Football: S. Africa denies bribes paid to host World Cup
South African Sports Minister Fikile Mbalula on Thursday denied allegations that huge bribes were paid to win the right to host the 2010 World Cup, saying that public money had not been given to "criminals".
FIFA has been engulfed in a bribery scandal that includes accusations from the US attorney general that FIFA officials took cash in return for awarding the tournament to South Africa.
The US indictment alleged that bundles of cash in a briefcase were handed over at a Paris hotel as a bribe by a "high-ranking South African bid committee official".
It also alleged the South Africa government agreed that $10 million that was due to be paid to South Africa to run the World Cup was instead transferred from FIFA's funds to pay bribes to former FIFA vice president Jack Warner.
"We as a government and people managing the resources of the South African people -- we did not share part of your resources with criminals, I am saying it now and forever," Mbalula said.
"The South African government and its people will not stand in any way of pursuing justice, criminality (and) fighting corruption in sport."
Mbalula criticised how the US had made its allegations without consulting South Africa.
"We are not and we have never acted in Hollywood and we are not used to these things," he told reporters in Johannesburg.
"Let us protect our sovereignty and national interest and fight corruption -- but equally we must not allow to be abused... people seem to cast aspersions on our integrity.
"There is nothing from our side that could implicate our government, as has been vastly speculated... we must not become a reckless casualty."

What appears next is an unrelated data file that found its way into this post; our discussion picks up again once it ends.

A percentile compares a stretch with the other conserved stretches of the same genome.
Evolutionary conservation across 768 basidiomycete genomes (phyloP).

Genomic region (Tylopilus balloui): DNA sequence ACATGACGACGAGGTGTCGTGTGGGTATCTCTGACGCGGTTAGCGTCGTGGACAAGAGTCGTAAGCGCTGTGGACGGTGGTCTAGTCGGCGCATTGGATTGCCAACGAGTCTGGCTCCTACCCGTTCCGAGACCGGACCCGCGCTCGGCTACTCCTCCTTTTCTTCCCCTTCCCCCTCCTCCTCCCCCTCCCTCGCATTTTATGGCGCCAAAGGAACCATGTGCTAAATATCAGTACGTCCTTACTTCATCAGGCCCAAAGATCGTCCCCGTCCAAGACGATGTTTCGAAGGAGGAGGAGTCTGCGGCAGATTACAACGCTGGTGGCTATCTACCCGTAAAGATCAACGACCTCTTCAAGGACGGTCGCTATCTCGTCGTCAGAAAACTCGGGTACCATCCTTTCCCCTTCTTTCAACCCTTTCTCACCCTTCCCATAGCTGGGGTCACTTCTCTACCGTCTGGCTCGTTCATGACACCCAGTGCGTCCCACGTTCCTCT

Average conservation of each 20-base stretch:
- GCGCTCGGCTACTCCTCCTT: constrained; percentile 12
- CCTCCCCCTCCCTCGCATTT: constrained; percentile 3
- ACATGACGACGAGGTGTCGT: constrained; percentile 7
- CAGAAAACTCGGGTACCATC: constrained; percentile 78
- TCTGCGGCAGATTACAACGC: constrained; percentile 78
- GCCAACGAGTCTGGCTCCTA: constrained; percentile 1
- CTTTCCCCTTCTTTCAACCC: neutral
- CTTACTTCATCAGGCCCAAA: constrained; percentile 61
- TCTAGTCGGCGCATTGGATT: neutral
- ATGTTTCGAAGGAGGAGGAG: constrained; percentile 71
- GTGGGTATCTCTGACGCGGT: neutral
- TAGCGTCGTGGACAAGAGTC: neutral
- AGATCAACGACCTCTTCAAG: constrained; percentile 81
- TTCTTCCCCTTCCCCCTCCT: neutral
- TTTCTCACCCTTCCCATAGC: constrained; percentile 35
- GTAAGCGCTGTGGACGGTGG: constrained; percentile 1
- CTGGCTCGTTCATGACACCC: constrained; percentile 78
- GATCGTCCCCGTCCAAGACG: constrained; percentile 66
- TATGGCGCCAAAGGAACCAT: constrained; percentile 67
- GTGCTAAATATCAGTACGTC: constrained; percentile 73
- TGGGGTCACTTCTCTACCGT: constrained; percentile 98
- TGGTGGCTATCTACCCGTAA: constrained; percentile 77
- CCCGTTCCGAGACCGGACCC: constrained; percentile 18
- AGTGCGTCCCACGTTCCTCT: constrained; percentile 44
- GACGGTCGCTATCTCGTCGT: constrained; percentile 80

The South Africa Football Association dismissed the allegations on Wednesday, and cited the role of Nelson Mandela in winning the historic bid.
"We are disappointed at the baseless and untested allegations and request proof from anyone who has contrary evidence," national football association spokesman Dominic Chimhavi said.
"Our bid campaign was run by, among others, late president Nelson Mandela, former president Thabo Mbeki and several government ministers, who are men of integrity."
The 2010 World Cup bidding was confined to Africa, and South Africa defeated Morocco 14-10 in a vote to decide which country would be the first from the continent to stage the tournament.
"When we concluded the FIFA World Cup here in South Africa we got a clean audit report," Jeff Radebe, Minister in the Presidency, told reporters in Cape Town earlier Thursday.
FIFA president Sepp Blatter has come under severe pressure from sponsors over the scandal, but Radebe recalled that Blatter had boosted South African pride after the largely successful tournament.
"He gave us, I think, eight or nine out of 10," Radebe said.
© 2015 AFP